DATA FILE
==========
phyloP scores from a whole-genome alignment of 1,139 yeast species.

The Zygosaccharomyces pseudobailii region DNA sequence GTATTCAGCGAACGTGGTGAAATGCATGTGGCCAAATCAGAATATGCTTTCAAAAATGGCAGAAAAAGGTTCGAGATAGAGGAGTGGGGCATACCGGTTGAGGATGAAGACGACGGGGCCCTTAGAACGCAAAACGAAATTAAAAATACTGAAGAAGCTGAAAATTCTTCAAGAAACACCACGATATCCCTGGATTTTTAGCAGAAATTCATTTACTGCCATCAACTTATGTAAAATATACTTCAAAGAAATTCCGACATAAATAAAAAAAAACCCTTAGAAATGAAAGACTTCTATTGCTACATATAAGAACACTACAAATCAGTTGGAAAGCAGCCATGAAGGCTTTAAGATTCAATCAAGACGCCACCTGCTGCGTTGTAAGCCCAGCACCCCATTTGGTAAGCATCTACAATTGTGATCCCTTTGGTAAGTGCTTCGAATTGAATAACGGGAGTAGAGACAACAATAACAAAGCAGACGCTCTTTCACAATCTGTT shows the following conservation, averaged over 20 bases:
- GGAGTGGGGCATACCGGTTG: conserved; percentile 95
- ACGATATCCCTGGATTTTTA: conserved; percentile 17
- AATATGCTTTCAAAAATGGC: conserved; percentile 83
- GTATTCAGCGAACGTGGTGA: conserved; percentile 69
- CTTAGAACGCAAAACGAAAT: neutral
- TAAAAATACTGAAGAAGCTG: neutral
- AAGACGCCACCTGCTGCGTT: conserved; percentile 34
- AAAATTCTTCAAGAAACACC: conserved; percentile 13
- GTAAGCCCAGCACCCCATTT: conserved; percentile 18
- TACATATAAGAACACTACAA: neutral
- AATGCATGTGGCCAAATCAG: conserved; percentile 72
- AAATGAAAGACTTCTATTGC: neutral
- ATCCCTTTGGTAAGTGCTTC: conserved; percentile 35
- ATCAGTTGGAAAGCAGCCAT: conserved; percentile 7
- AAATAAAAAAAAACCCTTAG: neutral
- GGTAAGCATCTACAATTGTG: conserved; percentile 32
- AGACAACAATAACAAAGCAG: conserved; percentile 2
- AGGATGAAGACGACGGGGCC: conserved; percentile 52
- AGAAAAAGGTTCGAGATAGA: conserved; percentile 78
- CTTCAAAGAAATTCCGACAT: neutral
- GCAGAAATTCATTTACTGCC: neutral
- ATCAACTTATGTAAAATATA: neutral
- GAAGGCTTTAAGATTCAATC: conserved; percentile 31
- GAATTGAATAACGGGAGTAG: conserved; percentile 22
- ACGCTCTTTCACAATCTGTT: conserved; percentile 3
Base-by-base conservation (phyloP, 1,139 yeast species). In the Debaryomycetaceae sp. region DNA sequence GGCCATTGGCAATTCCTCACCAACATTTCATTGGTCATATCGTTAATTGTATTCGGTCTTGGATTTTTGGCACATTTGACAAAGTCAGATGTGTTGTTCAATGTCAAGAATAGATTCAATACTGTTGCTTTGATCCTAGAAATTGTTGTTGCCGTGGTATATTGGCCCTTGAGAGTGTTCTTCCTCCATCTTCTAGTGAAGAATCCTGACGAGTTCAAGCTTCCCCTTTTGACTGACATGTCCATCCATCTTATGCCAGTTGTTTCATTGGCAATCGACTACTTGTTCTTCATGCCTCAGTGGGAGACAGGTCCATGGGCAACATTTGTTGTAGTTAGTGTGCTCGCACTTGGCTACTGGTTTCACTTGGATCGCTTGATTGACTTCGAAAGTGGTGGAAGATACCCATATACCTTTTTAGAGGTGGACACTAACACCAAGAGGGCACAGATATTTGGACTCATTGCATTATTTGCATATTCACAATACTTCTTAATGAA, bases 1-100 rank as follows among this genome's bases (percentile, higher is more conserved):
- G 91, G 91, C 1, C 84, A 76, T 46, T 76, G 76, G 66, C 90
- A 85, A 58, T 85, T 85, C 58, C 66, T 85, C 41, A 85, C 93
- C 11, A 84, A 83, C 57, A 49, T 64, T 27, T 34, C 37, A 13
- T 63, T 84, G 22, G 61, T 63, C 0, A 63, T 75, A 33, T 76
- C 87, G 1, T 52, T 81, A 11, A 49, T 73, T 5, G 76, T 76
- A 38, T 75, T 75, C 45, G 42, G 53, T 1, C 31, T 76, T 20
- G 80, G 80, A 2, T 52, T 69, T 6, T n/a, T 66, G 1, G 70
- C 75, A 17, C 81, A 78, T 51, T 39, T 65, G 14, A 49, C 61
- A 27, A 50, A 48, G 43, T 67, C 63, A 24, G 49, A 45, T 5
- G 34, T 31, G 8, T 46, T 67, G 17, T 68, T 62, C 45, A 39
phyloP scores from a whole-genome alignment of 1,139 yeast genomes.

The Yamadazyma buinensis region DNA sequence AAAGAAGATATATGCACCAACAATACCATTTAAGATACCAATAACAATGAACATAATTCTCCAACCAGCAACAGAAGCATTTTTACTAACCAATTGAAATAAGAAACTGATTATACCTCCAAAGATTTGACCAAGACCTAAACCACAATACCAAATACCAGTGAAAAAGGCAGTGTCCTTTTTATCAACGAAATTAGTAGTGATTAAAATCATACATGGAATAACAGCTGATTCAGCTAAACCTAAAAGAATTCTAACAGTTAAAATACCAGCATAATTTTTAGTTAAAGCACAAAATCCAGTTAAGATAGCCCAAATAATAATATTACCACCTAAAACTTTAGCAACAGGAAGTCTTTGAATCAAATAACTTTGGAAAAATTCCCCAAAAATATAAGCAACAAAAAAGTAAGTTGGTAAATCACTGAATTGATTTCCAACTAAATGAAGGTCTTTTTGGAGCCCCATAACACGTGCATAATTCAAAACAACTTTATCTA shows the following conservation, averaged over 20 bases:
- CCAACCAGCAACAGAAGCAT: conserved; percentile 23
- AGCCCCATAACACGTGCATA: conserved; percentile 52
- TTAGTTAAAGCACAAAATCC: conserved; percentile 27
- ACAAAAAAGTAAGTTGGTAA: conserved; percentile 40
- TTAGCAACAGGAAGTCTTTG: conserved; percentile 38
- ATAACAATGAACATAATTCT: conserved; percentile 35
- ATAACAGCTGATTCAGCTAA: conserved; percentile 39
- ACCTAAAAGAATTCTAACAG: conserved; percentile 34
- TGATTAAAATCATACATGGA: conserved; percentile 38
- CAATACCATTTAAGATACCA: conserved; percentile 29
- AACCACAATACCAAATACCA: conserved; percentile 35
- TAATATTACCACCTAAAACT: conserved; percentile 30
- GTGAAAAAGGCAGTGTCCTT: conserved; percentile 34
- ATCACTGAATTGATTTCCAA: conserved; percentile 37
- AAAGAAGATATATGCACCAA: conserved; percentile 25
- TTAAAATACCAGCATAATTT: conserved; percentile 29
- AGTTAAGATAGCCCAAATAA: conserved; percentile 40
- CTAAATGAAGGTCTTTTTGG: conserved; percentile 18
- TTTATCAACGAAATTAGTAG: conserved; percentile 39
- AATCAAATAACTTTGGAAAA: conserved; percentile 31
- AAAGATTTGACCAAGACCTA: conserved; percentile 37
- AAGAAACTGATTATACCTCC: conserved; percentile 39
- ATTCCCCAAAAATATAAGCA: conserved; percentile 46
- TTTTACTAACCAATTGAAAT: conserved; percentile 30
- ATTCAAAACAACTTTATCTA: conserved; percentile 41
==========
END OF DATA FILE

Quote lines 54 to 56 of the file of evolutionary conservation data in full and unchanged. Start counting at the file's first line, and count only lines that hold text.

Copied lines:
- ATCACTGAATTGATTTCCAA: conserved; percentile 37
- AAAGAAGATATATGCACCAA: conserved; percentile 25
- TTAAAATACCAGCATAATTT: conserved; percentile 29